James 3 from the Lexham SGNT

Now, what not many people know about this edition of the Lexham SGNT is that it is tagged for Syntactic Force. This is what many people refer to as “syntax” when they talk about the Greek of the New Testament, and it is the sort of thing that many second-year programs at seminaries and colleges dig into. You can see the clause and phrase breaks and the hierarchy implied by indentation; what you can’t see is that each word carries a syntactic force annotation. So, in the above example, when I hover over ειδοτες, a popup informs me that this could be either a circumstantial participle or an adverbial participle. Definitions of these terms are given as well.


ειδοτες in James 3.1 from the Lexham SGNT

Did you know that you can search for this kind of thing using the Bible Speed Search report? It’s a little verbose, but possible: sgnt-syn = “circumstantial participle” andequals lemma:οιδα In the material covered by the Lexham SGNT, this happens 10 times (I know because I just did the search).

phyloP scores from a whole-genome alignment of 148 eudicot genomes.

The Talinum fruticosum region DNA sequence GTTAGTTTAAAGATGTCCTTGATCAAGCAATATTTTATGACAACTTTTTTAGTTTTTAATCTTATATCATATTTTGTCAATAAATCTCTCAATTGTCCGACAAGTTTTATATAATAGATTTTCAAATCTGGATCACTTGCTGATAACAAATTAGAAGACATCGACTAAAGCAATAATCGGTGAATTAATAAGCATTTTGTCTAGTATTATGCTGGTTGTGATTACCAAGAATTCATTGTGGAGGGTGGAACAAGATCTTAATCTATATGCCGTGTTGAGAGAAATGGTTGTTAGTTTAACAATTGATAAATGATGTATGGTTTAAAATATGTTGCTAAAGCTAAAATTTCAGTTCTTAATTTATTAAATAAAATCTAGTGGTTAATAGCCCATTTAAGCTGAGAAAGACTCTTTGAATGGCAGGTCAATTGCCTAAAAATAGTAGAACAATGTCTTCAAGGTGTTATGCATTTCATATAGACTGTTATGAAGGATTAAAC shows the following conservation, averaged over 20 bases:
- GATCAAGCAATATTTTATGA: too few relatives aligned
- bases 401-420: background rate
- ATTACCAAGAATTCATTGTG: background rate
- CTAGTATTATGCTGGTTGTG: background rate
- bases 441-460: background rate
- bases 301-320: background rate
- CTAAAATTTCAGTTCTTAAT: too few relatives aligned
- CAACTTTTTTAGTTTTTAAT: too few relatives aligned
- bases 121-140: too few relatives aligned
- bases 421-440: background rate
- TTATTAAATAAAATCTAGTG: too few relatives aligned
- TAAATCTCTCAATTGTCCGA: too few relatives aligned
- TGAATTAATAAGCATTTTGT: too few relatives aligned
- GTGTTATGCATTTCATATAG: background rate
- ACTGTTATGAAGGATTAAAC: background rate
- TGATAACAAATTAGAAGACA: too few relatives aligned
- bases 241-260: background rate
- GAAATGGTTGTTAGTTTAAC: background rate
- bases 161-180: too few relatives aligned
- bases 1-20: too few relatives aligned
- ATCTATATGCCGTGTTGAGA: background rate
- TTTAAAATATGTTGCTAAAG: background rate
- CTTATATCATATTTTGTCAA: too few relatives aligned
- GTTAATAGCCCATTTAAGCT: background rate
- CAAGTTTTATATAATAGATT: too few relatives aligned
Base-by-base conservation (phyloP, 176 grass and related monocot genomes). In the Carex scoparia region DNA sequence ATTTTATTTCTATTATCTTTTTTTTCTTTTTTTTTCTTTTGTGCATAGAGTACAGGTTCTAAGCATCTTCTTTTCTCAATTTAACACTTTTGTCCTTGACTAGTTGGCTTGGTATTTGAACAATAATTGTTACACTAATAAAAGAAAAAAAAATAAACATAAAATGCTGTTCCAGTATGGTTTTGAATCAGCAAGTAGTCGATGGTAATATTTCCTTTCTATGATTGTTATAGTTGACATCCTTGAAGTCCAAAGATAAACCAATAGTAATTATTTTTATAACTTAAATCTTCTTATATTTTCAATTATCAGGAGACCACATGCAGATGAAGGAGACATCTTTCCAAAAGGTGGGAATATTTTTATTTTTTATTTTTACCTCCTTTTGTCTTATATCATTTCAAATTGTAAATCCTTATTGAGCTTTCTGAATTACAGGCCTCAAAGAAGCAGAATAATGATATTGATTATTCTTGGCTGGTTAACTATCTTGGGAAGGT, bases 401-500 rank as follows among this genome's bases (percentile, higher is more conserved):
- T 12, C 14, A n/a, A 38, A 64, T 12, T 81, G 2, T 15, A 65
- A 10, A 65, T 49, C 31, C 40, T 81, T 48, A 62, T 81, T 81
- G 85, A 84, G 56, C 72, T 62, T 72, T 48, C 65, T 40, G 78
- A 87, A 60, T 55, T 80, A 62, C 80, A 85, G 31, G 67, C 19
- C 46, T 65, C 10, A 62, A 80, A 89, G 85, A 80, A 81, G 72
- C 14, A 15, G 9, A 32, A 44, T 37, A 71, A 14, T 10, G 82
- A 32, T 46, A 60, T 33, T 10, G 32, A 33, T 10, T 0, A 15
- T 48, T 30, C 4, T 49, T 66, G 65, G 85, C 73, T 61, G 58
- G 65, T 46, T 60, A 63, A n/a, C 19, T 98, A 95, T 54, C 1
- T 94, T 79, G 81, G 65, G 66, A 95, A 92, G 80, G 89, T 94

This is just one example; I made a video that explains things a little more. This combines a few different advanced concepts: non-Bible data type searching, the andequals operator (also note the notequals operator) and using the lemma field. But it allows you to find some pretty specific things. Like, copulative conjunctions that aren’t και.

To further facilitate this kind of searching, I’ve also compiled a list of valid syntactic force codes that you can key into the Bible Speed Search dialog. So, instead of having to type “circumstantial participle”, you’d know you could instead type “ptc-circum”. You can download this file (PDF); hopefully it’ll help in your use of the Lexham SGNT.
Lastly, I should note that the Lexham SGNT is a work in progress; at present it includes annotations of Romans-Galatians and Hebrews through Revelation. If you find annotations that you don’t agree with or would like to suggest alternate annotations, we want to know about it. Send an email to syntax@logos.com and we’ll make sure it gets to the editor.

Doing Things Faster with the Keyboard, Part 2